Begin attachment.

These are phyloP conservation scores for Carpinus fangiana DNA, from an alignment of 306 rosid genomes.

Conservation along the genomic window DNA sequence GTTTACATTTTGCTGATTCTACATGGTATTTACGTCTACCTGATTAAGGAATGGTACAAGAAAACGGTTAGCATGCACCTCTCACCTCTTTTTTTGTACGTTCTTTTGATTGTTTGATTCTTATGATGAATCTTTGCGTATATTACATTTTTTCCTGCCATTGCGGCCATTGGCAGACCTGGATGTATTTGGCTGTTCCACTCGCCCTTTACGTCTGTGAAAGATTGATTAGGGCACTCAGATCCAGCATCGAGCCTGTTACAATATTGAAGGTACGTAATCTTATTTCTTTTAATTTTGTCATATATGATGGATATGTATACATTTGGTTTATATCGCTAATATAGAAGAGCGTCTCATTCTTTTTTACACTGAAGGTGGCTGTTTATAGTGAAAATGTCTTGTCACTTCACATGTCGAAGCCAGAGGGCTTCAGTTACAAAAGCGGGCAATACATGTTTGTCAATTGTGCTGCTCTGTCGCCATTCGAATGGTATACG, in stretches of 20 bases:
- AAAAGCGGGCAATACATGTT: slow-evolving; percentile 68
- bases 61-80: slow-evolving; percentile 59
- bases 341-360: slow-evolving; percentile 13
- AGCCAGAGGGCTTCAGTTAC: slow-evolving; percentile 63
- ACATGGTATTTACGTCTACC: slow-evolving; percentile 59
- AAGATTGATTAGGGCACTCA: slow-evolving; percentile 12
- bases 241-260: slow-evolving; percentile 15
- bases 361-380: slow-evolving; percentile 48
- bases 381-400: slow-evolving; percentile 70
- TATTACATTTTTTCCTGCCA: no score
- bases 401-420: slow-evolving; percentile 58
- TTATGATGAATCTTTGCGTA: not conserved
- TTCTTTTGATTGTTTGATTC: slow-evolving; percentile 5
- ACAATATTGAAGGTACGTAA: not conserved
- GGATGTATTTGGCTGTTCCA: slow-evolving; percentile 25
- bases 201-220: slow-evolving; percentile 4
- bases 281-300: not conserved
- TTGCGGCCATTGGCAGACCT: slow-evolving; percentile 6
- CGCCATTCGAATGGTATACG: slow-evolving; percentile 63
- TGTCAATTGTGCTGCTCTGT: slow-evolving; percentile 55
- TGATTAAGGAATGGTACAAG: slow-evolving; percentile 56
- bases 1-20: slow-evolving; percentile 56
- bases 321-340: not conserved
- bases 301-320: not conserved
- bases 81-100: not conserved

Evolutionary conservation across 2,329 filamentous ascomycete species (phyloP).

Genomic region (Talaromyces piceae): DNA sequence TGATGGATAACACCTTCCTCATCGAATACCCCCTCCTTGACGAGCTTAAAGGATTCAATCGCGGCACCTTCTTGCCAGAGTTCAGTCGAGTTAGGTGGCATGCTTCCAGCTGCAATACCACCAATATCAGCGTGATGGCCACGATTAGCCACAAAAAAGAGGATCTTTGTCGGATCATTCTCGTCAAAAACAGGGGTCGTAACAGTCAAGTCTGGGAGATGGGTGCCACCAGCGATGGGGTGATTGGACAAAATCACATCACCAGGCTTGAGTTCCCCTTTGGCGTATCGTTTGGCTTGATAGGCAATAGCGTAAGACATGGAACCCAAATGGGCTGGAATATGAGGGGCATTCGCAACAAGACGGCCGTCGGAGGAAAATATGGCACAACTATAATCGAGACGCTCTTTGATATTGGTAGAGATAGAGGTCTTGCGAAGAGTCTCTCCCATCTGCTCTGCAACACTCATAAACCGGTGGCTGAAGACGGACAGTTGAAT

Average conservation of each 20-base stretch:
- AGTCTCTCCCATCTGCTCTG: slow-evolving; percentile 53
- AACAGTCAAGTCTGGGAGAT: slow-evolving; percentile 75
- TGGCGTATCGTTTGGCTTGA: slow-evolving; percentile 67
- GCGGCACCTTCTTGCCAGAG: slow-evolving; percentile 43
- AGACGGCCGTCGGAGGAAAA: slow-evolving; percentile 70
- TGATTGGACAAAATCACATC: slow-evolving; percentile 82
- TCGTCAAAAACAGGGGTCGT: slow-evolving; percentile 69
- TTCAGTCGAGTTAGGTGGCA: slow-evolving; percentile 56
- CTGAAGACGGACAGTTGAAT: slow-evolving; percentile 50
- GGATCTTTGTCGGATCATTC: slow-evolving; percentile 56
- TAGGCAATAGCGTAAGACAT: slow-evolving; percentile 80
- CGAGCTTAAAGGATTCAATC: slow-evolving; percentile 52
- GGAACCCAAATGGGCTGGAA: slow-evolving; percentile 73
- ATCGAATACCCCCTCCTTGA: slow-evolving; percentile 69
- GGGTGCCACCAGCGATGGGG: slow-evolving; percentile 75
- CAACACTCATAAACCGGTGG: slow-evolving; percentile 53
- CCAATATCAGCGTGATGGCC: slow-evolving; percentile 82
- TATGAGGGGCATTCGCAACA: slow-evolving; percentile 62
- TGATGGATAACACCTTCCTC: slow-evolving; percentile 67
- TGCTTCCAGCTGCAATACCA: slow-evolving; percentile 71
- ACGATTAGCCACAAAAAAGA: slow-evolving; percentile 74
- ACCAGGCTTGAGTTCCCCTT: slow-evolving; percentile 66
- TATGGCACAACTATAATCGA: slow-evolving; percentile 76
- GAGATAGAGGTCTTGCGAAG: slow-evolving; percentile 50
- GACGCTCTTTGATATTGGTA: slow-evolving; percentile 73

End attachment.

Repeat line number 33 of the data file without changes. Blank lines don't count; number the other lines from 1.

- TGGCGTATCGTTTGGCTTGA: slow-evolving; percentile 67